Digital platforms can be seen as tools that help us do more and better things on the Internet. Whether it be search engines, social media platforms or media streaming services, most of us use various platforms more and more.
In recent years, the taxi and accommodations industries have seen the rapid rise of a new breed of competitions, which have gone from virtually zero to market dominance in little under a decade. This unprecedented growth in established industries is enabled by new applications of intermediary platforms which in turn are used to match buyers and sellers in new ways. The transactions are further boosted by the use of reputation systems, which enables for increased trust between the parties – if hundreds of strangers have good experiences dealing with a particular seller or buyer, why shouldn’t I trust her?
It is a simple concept but the technology behind it isn’t
It is a simple concept but the technology behind it isn’t. The rapid rise of Uber and AirBnb, the massive amounts of venture capital funding flooding into startup companies building new intermediary platforms, and the fact that consumers seem to like buying services with less hassle all speak towards this phenomenon growing in scope over the next decade. Oh, and the prices are super low too.
More worryingly, the practices on some platforms are pointing towards a much more serious trend in society. Widening income gaps and stagnant wages in most developed countries are clearly harming economic growth, social cohesion and many peoples possibilities to earn a living. The platforms use of self-employed labour to carry out the actual tasks facilitated by the platforms have enabled platform operators to gain a regulatory arbitrage over the competition, meaning the platforms face a much smaller regulatory burden compared to their more traditional competitors who are competing for the same customers. It has also meant that platform operators, such as in the US, can pay the workers wages well below the minimum wage, after expenses are taken into account.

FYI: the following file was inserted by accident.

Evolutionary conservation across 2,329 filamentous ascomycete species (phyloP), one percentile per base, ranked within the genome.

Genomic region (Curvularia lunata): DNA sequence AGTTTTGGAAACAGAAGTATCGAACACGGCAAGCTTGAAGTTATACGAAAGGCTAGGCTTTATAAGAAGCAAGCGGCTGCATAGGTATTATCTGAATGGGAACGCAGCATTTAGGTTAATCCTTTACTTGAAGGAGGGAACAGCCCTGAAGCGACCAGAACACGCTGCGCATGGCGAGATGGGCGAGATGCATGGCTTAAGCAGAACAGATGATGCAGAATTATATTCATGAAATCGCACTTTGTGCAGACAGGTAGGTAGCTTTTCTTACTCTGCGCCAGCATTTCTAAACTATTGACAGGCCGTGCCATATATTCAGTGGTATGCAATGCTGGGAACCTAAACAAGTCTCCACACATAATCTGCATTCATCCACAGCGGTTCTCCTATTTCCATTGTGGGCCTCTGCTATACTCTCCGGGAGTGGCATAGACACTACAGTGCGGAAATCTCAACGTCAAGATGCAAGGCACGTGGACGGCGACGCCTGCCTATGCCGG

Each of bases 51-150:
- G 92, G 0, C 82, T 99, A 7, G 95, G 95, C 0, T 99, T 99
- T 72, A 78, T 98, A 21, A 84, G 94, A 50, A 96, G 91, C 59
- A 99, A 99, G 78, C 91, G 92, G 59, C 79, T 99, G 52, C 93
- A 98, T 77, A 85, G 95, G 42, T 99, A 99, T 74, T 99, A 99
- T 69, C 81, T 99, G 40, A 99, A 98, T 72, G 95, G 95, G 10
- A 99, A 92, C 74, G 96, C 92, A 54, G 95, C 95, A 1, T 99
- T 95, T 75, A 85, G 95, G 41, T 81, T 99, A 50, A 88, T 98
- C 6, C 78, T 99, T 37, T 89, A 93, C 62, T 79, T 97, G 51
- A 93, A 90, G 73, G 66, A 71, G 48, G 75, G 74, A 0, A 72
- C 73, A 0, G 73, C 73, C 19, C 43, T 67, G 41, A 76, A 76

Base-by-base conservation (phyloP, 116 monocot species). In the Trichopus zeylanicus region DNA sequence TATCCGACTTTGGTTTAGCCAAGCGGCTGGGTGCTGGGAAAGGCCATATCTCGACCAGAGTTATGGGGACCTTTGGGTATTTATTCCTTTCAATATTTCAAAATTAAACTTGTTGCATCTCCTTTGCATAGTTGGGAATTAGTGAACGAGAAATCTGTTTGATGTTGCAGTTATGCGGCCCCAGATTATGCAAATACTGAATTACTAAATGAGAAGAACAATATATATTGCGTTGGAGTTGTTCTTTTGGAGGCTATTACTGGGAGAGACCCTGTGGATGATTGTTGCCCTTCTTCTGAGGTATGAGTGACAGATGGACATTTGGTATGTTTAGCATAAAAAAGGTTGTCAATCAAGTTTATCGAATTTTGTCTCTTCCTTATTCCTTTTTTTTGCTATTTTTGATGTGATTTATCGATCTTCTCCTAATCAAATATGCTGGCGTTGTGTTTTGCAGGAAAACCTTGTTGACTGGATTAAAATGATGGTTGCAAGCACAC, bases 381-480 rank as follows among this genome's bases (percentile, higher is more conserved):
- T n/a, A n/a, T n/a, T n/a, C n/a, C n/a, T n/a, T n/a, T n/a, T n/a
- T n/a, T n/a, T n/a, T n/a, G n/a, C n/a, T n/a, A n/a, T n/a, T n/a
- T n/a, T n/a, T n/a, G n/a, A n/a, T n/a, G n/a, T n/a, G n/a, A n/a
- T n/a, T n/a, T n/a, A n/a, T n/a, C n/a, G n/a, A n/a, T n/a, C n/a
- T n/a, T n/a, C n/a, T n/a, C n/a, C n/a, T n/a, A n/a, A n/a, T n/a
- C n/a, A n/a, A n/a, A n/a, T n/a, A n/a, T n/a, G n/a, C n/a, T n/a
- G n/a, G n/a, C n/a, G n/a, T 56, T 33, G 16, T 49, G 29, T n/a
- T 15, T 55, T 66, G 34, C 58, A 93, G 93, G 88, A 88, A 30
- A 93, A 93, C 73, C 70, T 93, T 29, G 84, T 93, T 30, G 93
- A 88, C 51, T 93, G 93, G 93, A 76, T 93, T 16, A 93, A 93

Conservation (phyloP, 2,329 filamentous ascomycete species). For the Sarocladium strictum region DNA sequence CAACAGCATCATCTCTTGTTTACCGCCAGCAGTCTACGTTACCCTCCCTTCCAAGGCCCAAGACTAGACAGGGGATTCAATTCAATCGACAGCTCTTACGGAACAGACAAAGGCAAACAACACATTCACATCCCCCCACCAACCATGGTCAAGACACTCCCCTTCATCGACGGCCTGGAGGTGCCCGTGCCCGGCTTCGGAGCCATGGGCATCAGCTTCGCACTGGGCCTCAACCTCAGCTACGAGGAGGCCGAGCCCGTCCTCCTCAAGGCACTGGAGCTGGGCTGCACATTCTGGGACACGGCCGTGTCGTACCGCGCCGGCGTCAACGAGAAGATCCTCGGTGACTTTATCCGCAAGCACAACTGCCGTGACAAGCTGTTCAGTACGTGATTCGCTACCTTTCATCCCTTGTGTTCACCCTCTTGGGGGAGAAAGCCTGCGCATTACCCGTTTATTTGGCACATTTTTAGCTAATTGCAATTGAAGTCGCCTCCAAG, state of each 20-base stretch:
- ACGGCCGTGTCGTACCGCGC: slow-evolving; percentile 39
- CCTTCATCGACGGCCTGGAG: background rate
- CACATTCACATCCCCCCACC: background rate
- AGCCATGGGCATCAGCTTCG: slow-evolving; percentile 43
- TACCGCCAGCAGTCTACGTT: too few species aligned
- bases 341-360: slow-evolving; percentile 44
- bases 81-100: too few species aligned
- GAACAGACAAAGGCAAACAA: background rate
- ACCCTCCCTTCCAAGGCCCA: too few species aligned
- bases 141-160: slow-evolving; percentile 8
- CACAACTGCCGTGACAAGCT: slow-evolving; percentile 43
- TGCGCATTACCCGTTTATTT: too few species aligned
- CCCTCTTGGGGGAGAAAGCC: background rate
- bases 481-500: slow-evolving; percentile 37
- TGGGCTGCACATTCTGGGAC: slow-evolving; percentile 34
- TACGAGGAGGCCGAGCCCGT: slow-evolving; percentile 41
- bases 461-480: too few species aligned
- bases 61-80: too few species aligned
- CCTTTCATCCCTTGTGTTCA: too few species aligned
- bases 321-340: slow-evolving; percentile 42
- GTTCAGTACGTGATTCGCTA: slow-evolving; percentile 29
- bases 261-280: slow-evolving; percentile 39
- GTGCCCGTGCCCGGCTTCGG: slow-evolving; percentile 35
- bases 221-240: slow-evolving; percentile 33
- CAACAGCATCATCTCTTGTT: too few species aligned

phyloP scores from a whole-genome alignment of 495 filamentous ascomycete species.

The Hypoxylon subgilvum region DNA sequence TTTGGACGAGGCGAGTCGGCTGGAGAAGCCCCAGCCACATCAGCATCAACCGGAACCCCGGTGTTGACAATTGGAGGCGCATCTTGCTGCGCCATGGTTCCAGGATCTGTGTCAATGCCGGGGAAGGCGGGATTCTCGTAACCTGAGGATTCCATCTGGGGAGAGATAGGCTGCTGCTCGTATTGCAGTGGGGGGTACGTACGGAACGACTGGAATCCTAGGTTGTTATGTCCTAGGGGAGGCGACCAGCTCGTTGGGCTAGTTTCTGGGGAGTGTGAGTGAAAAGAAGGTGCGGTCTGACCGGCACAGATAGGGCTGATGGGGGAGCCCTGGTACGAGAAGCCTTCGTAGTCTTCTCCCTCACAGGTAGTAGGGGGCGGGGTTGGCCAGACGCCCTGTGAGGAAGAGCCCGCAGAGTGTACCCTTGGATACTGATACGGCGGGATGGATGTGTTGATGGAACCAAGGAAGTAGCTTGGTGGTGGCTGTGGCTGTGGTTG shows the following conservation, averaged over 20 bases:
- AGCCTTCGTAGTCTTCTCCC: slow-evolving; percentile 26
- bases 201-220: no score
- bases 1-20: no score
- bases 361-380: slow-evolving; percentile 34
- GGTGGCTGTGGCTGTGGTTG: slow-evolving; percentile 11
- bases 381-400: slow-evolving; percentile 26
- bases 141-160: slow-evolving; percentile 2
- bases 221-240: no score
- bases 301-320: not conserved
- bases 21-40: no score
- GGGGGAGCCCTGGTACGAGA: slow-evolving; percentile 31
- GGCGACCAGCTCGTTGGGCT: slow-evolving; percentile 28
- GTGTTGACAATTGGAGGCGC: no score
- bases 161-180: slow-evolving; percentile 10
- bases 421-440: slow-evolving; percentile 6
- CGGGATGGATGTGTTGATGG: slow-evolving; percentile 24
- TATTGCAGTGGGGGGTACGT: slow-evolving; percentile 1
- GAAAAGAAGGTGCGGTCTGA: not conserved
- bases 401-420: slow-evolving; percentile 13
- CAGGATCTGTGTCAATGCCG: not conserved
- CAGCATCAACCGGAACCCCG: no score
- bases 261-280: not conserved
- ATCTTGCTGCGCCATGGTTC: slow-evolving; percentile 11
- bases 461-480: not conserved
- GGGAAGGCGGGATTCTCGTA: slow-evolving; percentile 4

While recognising that there is great potential in this innovative way to organise work, and we most likely haven’t seen its innovative prowess to the fullest yet, we must also recognise that there is little innovation in the casualising of labour standards in order to lower prices and gain competitive advantage over the competition. If this development goes unchecked, income inequality will increase, while social cohesion and mobility will further be impeded, speeding up an already dangerous spiral.